Stodgy 1911 Stafford Touring Rebodied as Runabout...
What takes precedent - the urge to restore a body to original specs or the urge to improvise and build a custom? The answer is easy for auto enthusiasts who wear the cloth of "authentic restoration." If you fit this description, you were probably taken aback when you read the headline above.
Please hold on as there's circumstantial evidence that may sway your thinking that building a custom body is the right thing to do!
DeNean Stafford, a longtime car enthusiast and advocate of historical and authentic car restorations, fell in love with this 1911 Stafford at first sight. It had the usual charm of brass-era cars and most of all sported a brass nameplate that spelled out a name he had penned countless times over his lifetime. After giving the car a once-over, he decided he couldn't live without it - bought it and trucked it to his home in Tifton, Georgia.
Back home, a once over in more detail revealed that the Stafford, a product of The Stafford Motor Car Company, Kansas City, Missouri, had been fitted with another body sometime in the past. The body was the work of the coachbuilder Fleetwood who had built the body for Cadillac. It appears that the Fleetwood had been transported to the Stafford chassis, possibly, with practical reasons in mind. No one knows?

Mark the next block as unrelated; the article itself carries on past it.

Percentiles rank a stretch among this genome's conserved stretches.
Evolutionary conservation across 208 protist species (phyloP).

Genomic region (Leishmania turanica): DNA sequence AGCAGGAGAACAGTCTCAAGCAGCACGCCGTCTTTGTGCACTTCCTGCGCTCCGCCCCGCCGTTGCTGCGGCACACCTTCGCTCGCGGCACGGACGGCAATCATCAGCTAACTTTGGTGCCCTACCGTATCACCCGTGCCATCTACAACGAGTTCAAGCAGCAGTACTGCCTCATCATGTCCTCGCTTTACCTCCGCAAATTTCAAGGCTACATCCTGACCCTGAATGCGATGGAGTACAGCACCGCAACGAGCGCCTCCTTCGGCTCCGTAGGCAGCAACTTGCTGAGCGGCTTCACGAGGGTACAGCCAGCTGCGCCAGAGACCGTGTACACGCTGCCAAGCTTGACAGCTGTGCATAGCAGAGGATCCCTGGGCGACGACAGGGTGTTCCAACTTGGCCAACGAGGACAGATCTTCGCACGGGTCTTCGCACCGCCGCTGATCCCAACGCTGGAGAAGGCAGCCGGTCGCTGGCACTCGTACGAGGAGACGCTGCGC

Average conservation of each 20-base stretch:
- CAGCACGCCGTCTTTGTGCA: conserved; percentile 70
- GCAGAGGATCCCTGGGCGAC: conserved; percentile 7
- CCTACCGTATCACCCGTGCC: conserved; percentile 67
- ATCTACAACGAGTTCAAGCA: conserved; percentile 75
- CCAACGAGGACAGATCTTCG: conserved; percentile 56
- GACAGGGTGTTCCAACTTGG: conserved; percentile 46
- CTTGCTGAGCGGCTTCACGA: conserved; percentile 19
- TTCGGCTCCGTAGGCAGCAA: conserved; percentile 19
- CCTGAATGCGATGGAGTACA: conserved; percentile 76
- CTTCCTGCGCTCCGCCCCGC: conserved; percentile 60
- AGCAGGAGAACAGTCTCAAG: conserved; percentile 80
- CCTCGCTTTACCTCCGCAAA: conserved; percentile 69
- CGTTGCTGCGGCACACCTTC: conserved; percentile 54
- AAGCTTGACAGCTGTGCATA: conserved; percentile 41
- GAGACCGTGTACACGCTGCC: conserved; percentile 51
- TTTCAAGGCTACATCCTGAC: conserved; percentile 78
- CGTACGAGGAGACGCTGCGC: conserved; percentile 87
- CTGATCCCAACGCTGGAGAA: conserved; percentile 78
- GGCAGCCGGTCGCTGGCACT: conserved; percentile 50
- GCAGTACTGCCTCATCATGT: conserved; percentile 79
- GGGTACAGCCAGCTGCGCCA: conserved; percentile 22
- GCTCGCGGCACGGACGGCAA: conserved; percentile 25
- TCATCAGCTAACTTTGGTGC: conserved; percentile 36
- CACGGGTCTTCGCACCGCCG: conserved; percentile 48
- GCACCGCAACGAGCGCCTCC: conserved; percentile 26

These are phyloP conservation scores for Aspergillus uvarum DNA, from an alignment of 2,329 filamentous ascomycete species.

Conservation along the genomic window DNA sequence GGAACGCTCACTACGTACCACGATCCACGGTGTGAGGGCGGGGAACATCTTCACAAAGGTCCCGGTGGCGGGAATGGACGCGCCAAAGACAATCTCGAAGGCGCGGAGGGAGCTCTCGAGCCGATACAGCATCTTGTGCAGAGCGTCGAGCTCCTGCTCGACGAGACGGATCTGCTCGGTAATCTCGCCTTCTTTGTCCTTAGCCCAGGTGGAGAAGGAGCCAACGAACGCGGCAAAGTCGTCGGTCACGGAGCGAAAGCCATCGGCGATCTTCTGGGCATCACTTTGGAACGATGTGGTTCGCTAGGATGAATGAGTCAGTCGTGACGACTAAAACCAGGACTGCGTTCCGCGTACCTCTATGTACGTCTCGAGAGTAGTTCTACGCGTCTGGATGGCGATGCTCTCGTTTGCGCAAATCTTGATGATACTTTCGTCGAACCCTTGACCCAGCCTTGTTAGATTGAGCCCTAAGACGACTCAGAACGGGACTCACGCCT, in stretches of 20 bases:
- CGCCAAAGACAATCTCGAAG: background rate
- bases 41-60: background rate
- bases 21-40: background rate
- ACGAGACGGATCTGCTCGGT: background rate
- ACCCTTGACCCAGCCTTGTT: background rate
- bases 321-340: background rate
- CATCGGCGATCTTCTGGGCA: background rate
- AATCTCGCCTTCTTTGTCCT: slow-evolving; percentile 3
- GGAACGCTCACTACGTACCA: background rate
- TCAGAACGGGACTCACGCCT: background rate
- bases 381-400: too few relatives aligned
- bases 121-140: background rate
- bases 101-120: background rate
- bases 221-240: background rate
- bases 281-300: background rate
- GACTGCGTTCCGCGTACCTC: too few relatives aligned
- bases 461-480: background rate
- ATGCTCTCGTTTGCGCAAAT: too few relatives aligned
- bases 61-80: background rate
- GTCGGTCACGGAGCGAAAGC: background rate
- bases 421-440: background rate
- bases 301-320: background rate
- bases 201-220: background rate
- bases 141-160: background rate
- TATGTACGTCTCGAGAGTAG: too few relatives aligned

Now, what do you think? How can one correctly restore a car that has an incorrect body? Especially when the likelihood of finding another Stafford to copy is virtually impossible? Fortunately, Mr. Stafford was able to locate an original photo of a Stafford race car with wire wheels and a thumbnail sketch of a Stafford 2-seater runabout which proved invaluable when D & D, following Mr. Stafford's instructions, drew up plans for a sporty, runabout body rather than a version similar to the stodgy Fleetwood 4-passenger body riding the rails when the Stafford was purchased. How those plans were conceived is an interesting story in itself.
The idea as D & D's Mark Kennison saw it was to capture the look and feel of the old race car photo then coachbuild a body that looked for all intent and purposes to have been built in 1911.
Kennison proposed that all conceptual work be completed using computer data scanned from the old prints and data recorded from the Stafford chassis. By marrying both data, he suggested, photo like images could be generated that reflected the "1911 feel." Plus, all this could take place before actual sheet metal work began and Mr. Stafford would be able to see what his "new body" would look like early on and be able to make changes before the metal-shaping began.